III. Heartbeat of the Universe
Ever since I was a very young child
I've been obsessed, I've been possessed, I've been beguiled
By the prospects of being
An opera singer
I felt I was a dead ringer
for Pamina
or Nina
Despina
or the Queena
The Night. . .
That was my burgeoning joy and delight.

(and of course, I never could say no
to the chance to portray Papageno!)

Gilbert and Sullivan? Surely the Ring!
I was crying, and vying
And dying to sing!

But - one rather unfortunate situation
provoked near asphyxiation
I sing like this -----------
and she sings like that --------------
the rest needs no explanation.

Well 'twas then that I found
my favorite sound
A sound you can wrap your ears around.

Now tell me when given an honest choice,
what can outsing the human voice?
You're right! You're right! The viola!
and you're equally right to extolla! 16

Hail to thee O Bratschelein! 17
that doth the human voice outshine.
You're clearly meant to circumvent
those instruments that squeak and whine! 18
From heaven sent, to represent
the King and Queen of Instruments
a sound that comforts, strengthens, stirs
The Heartbeat of the Universe!

Come here! Stand here!
and rest this thing here on your shoulder
(Already, you're starting to smolder)
Draw this thing across the string
Do you feel your whole skeleton starting to ring?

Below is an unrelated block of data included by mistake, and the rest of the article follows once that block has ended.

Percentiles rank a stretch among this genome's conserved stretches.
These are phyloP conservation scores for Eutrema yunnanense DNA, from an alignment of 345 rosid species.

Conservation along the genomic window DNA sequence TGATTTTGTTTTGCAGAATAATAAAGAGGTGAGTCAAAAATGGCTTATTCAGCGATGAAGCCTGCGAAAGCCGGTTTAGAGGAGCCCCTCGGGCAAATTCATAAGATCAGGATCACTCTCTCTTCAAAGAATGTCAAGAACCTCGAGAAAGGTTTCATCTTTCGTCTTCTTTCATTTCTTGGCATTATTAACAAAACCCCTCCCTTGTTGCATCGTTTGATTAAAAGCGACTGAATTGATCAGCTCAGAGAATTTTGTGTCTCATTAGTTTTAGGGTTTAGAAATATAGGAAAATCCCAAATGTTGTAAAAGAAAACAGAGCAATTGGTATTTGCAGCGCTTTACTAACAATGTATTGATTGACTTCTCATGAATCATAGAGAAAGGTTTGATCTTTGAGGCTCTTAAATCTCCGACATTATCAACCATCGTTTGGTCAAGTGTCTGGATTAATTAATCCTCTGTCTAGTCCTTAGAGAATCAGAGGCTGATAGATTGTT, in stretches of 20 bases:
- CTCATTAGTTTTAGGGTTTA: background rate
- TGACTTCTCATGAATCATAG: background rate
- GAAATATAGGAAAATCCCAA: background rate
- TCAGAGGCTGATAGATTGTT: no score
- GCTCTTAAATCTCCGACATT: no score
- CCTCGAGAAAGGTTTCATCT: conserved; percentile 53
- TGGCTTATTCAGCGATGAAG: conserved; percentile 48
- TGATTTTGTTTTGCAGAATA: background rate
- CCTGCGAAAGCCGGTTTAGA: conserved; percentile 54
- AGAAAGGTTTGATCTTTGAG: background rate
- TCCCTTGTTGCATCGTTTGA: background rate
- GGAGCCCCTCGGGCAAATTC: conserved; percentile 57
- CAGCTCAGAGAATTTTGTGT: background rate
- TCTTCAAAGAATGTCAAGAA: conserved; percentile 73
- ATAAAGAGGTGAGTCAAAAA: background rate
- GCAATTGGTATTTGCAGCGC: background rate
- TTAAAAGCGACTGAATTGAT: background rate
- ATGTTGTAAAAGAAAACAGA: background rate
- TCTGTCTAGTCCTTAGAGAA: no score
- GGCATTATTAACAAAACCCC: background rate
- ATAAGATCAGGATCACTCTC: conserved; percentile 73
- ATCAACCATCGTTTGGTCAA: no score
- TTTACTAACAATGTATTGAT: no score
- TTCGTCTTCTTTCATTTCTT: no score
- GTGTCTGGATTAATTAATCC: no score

And your jaw comes alive
like bees in a hive
with vibration -
such elation!

And while you're feasting
on the sound of the C string
you feel your sinuses starting to hum
like your head's inside a big bass drum.

You're a gong! You're a consort of timpani!
You're Beethoven's Choral symphony!

The string, it swings in a silver-white blur
You forget who you are
You forget where you were!

You're inspired! With the propensity
for swooping and soaring intensity!
When the bow's in the groove,
the planets will move.
It even increases bone density!

Ooooh I'm ravenous
For that cavernous
chocolate caramel hot fudge sound, -
a sound you can wrap your ears around.

So-
if you're feeling aggressively restively stressed
and your effervescence has evanesced
if your perspicuity's losing acuity
if your personality's lost its zest

Hurry up!
Don't wait!
Just go now!
In any way you know how
Take a snow plow
A bus! A cab! A train! A jet!
Or a strollah 19
Go out and get yourself a viola!

(Refrain:
The Heartbeat of the Universe!
The Heartbeat of the Universe!
The Heartbeat of the Universe!)

16. Bostonian for "extol her"
17. Bratsche: the sweet-sounding German word for viola. -lein: German for loved one
18. a veiled and bitter reference to a smaller, viola-like object
19. Bostonian for a vehicle that almost rhymes with "viola"